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Still, smells have the power to elicit memories and stimulate emotions, and so the quest to find a way to effectively combine smells with media will go on. It makes sense, too, since we experience a fuller immersion and engagement in the media the more – and the greater the number of – our senses are involved. The media already engages us visually and auditorially. You can read about how Disney is experimenting with letting you transmit a secret message simply by touching someone’s ear here. Others have been testing out devices that make you feel like you’re interacting with objects in virtual space via a tactile glove. The opportunities for manufacturing are enormous, but so are the possibilities for the home consumer. Imagine being able to literally touch your files and folders, or the new methods of kinesthetic learning made possible, or the reality of manipulating and building 3D virtual objects and then simply printing them out on your already-available 3D printer. With smell in the works, what’s next? Taste?
Some of you might already be thinking of the Star Trek holodeck as the summit of such sensorial media experiences, but there’s another very ancient – and ever new – experience as close as the nearest Catholic Church: the Mass. You see the Crucifix before you, the Tabernacle, and the Communion of Saints (the cloud of witnesses; Hebrews 12:1) in the form of statues, pictures and stained glass windows. You hear about the “smells and bells” of the liturgy. They’re not just there for nothing; the sweet fragrance of incense is mentioned myriad times in Scripture, and at the altar, it rises before God with our prayers (Revelations 8:4). The bells peal at different points in the liturgy: the epiclesis – the invocation when the priest extends his hands over the chalice right before the Consecration – and when the he raises the Host and the Chalice containing Our Lord’s blood (at some Masses the servers would ring the bell when the priest drinks from the Chalice as well). The bells have historical significance when the Mass was in Latin and the priest faced the tabernacle (and spoke the words quietly so much so that microphones, if they existed then, would not have been helpful). In those circumstances, the bells had a practical purpose in signaling to the congregation the critical moments about to take place: Pay Attention! Pay Attention! Even our Catholic calisthen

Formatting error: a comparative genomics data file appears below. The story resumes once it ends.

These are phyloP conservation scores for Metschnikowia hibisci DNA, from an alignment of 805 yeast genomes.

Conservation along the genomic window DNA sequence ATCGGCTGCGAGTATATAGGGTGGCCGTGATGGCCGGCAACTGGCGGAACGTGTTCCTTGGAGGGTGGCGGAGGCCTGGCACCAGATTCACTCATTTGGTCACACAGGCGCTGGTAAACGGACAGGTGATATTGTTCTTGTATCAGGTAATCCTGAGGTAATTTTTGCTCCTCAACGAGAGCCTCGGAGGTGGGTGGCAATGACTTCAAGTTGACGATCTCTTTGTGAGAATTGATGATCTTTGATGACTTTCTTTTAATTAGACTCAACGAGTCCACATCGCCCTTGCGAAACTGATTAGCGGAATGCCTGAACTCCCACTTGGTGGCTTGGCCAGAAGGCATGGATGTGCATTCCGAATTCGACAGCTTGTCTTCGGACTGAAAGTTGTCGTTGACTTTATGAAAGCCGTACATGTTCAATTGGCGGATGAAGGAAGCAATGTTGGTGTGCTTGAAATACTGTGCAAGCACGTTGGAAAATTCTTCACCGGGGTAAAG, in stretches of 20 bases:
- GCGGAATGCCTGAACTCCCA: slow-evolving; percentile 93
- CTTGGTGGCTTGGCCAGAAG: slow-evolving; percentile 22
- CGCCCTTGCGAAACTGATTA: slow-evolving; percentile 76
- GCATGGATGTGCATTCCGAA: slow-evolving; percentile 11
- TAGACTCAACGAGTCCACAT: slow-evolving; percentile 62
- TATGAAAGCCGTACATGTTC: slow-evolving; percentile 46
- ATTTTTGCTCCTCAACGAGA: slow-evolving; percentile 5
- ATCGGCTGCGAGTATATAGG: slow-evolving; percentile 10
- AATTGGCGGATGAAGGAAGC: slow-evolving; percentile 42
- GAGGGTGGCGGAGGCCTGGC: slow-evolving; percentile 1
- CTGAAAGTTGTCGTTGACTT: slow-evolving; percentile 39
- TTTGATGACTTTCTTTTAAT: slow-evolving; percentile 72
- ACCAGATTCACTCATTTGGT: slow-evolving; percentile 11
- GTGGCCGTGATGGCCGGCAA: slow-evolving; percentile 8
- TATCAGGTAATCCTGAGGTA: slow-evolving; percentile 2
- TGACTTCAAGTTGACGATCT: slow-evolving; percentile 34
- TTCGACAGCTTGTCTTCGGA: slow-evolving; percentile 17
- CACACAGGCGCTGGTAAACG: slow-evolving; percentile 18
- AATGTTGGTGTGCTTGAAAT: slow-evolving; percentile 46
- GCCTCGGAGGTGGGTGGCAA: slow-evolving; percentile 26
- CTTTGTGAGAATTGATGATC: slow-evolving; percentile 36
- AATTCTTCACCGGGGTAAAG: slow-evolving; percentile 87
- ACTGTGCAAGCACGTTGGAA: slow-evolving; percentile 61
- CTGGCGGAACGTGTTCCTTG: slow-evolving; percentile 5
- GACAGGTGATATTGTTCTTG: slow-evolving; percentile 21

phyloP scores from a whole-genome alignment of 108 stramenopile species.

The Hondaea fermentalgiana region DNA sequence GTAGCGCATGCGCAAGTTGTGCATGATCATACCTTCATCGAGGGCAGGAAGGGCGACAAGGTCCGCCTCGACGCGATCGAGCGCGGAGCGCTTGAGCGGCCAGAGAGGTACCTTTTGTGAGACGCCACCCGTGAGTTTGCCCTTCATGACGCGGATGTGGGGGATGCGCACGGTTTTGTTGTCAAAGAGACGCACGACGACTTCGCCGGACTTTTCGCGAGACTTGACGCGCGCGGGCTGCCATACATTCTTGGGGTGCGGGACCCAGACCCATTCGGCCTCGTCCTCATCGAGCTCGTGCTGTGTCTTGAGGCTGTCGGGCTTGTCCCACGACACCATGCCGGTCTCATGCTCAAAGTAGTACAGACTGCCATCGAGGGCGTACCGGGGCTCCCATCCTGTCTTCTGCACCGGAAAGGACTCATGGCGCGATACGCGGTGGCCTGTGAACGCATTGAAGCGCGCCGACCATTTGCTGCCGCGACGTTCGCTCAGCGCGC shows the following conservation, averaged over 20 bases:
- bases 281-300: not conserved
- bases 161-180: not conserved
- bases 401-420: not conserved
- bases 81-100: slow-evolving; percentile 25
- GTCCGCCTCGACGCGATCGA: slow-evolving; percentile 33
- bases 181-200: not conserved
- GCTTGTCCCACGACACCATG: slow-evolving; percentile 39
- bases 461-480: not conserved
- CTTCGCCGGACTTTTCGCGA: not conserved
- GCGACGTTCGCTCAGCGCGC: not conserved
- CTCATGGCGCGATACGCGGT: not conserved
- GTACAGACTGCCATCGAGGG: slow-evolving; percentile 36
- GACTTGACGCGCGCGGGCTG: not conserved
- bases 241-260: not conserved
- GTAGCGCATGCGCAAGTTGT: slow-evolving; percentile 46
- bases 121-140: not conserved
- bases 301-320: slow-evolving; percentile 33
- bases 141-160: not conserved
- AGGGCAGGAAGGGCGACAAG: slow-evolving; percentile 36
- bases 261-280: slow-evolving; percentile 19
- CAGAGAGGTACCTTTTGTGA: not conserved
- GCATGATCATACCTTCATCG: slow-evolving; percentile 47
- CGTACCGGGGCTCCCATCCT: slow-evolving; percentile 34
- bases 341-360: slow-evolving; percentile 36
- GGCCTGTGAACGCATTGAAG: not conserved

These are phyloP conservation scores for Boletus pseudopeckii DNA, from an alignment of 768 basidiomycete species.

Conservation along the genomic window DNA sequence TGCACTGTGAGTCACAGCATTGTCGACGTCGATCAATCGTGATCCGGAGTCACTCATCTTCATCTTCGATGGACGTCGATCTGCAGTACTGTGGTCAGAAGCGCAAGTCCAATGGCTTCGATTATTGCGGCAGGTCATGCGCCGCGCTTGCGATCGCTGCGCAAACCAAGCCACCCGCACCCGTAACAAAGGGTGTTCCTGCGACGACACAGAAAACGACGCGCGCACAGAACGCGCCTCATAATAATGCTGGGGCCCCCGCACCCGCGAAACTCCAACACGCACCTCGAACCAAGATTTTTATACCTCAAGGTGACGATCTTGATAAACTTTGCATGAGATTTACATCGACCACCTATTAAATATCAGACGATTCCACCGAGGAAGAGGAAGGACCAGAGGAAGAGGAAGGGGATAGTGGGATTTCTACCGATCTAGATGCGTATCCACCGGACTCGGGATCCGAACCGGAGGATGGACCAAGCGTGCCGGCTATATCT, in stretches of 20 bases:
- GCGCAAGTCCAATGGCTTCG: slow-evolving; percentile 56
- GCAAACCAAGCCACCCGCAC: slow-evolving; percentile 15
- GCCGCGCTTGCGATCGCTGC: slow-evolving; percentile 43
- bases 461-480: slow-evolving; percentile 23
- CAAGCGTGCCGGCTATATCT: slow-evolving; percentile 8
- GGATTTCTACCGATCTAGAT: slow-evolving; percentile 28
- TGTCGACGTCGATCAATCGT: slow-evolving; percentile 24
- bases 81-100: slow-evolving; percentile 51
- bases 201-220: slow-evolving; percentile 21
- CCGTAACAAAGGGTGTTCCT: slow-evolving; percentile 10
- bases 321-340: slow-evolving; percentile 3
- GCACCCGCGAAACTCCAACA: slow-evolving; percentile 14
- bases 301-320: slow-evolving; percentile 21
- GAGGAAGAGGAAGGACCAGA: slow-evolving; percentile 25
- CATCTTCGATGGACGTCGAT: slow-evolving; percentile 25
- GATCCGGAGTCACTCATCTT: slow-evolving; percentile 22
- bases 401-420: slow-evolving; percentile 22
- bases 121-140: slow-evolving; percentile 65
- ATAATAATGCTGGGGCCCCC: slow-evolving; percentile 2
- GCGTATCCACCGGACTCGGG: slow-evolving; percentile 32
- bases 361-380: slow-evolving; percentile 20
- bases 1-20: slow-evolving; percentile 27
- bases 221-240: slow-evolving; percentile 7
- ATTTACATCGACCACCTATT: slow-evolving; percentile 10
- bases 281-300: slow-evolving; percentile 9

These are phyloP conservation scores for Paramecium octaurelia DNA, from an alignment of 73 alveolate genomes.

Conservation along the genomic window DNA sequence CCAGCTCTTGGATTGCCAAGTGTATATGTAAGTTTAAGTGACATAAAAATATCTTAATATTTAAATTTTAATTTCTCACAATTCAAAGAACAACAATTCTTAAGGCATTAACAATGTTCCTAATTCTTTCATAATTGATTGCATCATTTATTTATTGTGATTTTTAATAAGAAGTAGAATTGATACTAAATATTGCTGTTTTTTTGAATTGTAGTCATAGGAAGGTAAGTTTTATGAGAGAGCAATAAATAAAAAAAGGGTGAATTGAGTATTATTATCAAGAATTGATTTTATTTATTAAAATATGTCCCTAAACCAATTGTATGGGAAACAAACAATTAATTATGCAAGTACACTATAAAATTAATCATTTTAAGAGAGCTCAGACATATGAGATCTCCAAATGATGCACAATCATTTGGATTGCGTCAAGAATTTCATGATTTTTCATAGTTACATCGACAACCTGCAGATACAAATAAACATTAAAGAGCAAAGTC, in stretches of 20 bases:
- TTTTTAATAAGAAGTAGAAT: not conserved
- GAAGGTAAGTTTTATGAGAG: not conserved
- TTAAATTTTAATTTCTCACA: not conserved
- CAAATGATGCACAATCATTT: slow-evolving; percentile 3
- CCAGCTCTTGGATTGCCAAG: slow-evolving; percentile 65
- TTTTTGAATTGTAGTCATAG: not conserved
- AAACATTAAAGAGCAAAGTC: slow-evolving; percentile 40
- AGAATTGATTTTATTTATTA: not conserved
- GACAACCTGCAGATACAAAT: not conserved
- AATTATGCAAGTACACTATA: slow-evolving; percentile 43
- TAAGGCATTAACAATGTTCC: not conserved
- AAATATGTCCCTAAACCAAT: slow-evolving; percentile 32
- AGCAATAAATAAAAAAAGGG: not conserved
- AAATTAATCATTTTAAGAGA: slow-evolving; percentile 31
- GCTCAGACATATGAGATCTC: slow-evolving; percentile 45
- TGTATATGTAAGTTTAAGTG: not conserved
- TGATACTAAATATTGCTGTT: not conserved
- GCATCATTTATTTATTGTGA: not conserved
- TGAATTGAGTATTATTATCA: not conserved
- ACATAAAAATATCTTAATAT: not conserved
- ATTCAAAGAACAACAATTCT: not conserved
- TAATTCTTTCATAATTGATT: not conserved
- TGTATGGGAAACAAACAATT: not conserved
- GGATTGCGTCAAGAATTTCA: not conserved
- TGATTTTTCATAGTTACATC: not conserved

ics – all that standing, sitting, kneeling, bowing, genuflecting, prostrating – means something. Our body too, in all its varied postures, give praise to Our Heavenly Father, who is so worthy of our love and takes delight in His children. Sight, sound, smell, touch! And of course, there’s taste, really, the most important in the sense that we see and taste and eat the source and summit of our faith, Our Lord Jesus Christ Himself (John 6:53)!
The Catholic Church had the whole media sensory thing down pat for centuries. Modern media? Bleh… not even close. God knows us and our senses – he made us after all. So the next time you’re at Mass, consider how you’re directing the gift of all your senses to rightly loving our God. Have a very Blessed Christmas season!
Dr. Eugene Gan is faculty associate of the Veritas Center and Professor of Interactive Media, Communications, and Fine Art at Franciscan University of Steubenville in the United States. His book, Infinite Bandwidth: Encountering Christ in the Media is grounded in Scripture and magisterial documents, and is a handbook and practical guide for understanding and engaging media in meaningful and healthy ways in daily life.